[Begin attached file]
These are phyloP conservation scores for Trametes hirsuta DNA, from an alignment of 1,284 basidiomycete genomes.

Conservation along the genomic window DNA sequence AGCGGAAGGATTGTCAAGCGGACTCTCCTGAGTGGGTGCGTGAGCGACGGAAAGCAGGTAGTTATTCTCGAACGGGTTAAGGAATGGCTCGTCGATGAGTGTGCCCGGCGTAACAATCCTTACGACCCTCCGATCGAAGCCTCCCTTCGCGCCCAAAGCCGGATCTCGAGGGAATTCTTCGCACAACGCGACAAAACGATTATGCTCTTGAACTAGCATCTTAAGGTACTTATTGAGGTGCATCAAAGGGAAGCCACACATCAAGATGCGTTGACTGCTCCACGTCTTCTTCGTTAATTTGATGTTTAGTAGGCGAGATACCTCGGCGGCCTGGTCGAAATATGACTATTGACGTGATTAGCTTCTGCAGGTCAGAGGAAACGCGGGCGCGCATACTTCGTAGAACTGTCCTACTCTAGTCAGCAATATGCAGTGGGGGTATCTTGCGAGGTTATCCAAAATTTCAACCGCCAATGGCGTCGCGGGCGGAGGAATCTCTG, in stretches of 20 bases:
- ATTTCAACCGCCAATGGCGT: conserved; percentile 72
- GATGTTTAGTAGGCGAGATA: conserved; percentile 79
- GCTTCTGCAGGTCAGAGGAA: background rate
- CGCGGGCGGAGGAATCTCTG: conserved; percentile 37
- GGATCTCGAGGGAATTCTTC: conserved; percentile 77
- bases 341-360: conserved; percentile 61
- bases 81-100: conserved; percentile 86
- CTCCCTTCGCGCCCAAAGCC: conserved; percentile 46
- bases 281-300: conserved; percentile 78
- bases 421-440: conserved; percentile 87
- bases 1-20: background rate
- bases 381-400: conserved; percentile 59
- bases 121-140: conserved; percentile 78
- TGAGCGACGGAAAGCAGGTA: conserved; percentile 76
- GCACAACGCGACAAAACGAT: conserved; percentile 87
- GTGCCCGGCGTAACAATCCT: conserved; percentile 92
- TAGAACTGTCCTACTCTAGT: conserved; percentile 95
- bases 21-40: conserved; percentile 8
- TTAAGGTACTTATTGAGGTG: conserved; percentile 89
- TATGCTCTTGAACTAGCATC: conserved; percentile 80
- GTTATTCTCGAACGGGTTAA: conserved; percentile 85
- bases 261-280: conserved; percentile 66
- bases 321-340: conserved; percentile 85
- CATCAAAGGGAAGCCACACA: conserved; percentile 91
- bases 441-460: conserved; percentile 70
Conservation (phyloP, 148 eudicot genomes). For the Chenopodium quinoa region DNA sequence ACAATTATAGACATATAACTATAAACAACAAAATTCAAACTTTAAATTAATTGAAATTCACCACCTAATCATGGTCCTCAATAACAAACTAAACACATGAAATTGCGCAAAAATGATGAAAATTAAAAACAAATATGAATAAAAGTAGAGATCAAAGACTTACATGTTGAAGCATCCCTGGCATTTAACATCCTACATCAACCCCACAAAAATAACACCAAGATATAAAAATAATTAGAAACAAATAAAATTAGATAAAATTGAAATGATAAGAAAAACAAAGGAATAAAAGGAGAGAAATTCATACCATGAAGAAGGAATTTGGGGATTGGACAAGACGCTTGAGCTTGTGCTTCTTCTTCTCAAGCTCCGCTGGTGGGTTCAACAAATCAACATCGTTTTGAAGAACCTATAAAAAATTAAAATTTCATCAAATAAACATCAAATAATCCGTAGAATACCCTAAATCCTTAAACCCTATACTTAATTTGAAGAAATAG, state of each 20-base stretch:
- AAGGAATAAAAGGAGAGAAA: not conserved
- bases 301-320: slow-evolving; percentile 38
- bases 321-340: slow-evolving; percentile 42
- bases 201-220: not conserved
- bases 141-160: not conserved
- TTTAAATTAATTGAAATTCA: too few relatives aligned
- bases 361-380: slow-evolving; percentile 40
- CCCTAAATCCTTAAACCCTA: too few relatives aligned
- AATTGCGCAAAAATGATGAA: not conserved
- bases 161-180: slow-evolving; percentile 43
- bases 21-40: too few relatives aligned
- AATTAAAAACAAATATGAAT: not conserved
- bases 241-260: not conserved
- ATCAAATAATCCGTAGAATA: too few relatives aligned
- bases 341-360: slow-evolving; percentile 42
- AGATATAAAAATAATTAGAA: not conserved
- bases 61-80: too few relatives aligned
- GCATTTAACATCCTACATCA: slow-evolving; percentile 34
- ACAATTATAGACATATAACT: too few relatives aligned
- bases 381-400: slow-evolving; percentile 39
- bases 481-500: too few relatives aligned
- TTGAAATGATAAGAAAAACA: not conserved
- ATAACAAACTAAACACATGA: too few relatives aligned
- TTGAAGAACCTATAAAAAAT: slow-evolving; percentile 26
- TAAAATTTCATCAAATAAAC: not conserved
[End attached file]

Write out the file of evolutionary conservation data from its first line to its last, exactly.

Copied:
These are phyloP conservation scores for Trametes hirsuta DNA, from an alignment of 1,284 basidiomycete genomes.

Conservation along the genomic window DNA sequence AGCGGAAGGATTGTCAAGCGGACTCTCCTGAGTGGGTGCGTGAGCGACGGAAAGCAGGTAGTTATTCTCGAACGGGTTAAGGAATGGCTCGTCGATGAGTGTGCCCGGCGTAACAATCCTTACGACCCTCCGATCGAAGCCTCCCTTCGCGCCCAAAGCCGGATCTCGAGGGAATTCTTCGCACAACGCGACAAAACGATTATGCTCTTGAACTAGCATCTTAAGGTACTTATTGAGGTGCATCAAAGGGAAGCCACACATCAAGATGCGTTGACTGCTCCACGTCTTCTTCGTTAATTTGATGTTTAGTAGGCGAGATACCTCGGCGGCCTGGTCGAAATATGACTATTGACGTGATTAGCTTCTGCAGGTCAGAGGAAACGCGGGCGCGCATACTTCGTAGAACTGTCCTACTCTAGTCAGCAATATGCAGTGGGGGTATCTTGCGAGGTTATCCAAAATTTCAACCGCCAATGGCGTCGCGGGCGGAGGAATCTCTG, in stretches of 20 bases:
- ATTTCAACCGCCAATGGCGT: conserved; percentile 72
- GATGTTTAGTAGGCGAGATA: conserved; percentile 79
- GCTTCTGCAGGTCAGAGGAA: background rate
- CGCGGGCGGAGGAATCTCTG: conserved; percentile 37
- GGATCTCGAGGGAATTCTTC: conserved; percentile 77
- bases 341-360: conserved; percentile 61
- bases 81-100: conserved; percentile 86
- CTCCCTTCGCGCCCAAAGCC: conserved; percentile 46
- bases 281-300: conserved; percentile 78
- bases 421-440: conserved; percentile 87
- bases 1-20: background rate
- bases 381-400: conserved; percentile 59
- bases 121-140: conserved; percentile 78
- TGAGCGACGGAAAGCAGGTA: conserved; percentile 76
- GCACAACGCGACAAAACGAT: conserved; percentile 87
- GTGCCCGGCGTAACAATCCT: conserved; percentile 92
- TAGAACTGTCCTACTCTAGT: conserved; percentile 95
- bases 21-40: conserved; percentile 8
- TTAAGGTACTTATTGAGGTG: conserved; percentile 89
- TATGCTCTTGAACTAGCATC: conserved; percentile 80
- GTTATTCTCGAACGGGTTAA: conserved; percentile 85
- bases 261-280: conserved; percentile 66
- bases 321-340: conserved; percentile 85
- CATCAAAGGGAAGCCACACA: conserved; percentile 91
- bases 441-460: conserved; percentile 70
Conservation (phyloP, 148 eudicot genomes). For the Chenopodium quinoa region DNA sequence ACAATTATAGACATATAACTATAAACAACAAAATTCAAACTTTAAATTAATTGAAATTCACCACCTAATCATGGTCCTCAATAACAAACTAAACACATGAAATTGCGCAAAAATGATGAAAATTAAAAACAAATATGAATAAAAGTAGAGATCAAAGACTTACATGTTGAAGCATCCCTGGCATTTAACATCCTACATCAACCCCACAAAAATAACACCAAGATATAAAAATAATTAGAAACAAATAAAATTAGATAAAATTGAAATGATAAGAAAAACAAAGGAATAAAAGGAGAGAAATTCATACCATGAAGAAGGAATTTGGGGATTGGACAAGACGCTTGAGCTTGTGCTTCTTCTTCTCAAGCTCCGCTGGTGGGTTCAACAAATCAACATCGTTTTGAAGAACCTATAAAAAATTAAAATTTCATCAAATAAACATCAAATAATCCGTAGAATACCCTAAATCCTTAAACCCTATACTTAATTTGAAGAAATAG, state of each 20-base stretch:
- AAGGAATAAAAGGAGAGAAA: not conserved
- bases 301-320: slow-evolving; percentile 38
- bases 321-340: slow-evolving; percentile 42
- bases 201-220: not conserved
- bases 141-160: not conserved
- TTTAAATTAATTGAAATTCA: too few relatives aligned
- bases 361-380: slow-evolving; percentile 40
- CCCTAAATCCTTAAACCCTA: too few relatives aligned
- AATTGCGCAAAAATGATGAA: not conserved
- bases 161-180: slow-evolving; percentile 43
- bases 21-40: too few relatives aligned
- AATTAAAAACAAATATGAAT: not conserved
- bases 241-260: not conserved
- ATCAAATAATCCGTAGAATA: too few relatives aligned
- bases 341-360: slow-evolving; percentile 42
- AGATATAAAAATAATTAGAA: not conserved
- bases 61-80: too few relatives aligned
- GCATTTAACATCCTACATCA: slow-evolving; percentile 34
- ACAATTATAGACATATAACT: too few relatives aligned
- bases 381-400: slow-evolving; percentile 39
- bases 481-500: too few relatives aligned
- TTGAAATGATAAGAAAAACA: not conserved
- ATAACAAACTAAACACATGA: too few relatives aligned
- TTGAAGAACCTATAAAAAAT: slow-evolving; percentile 26
- TAAAATTTCATCAAATAAAC: not conserved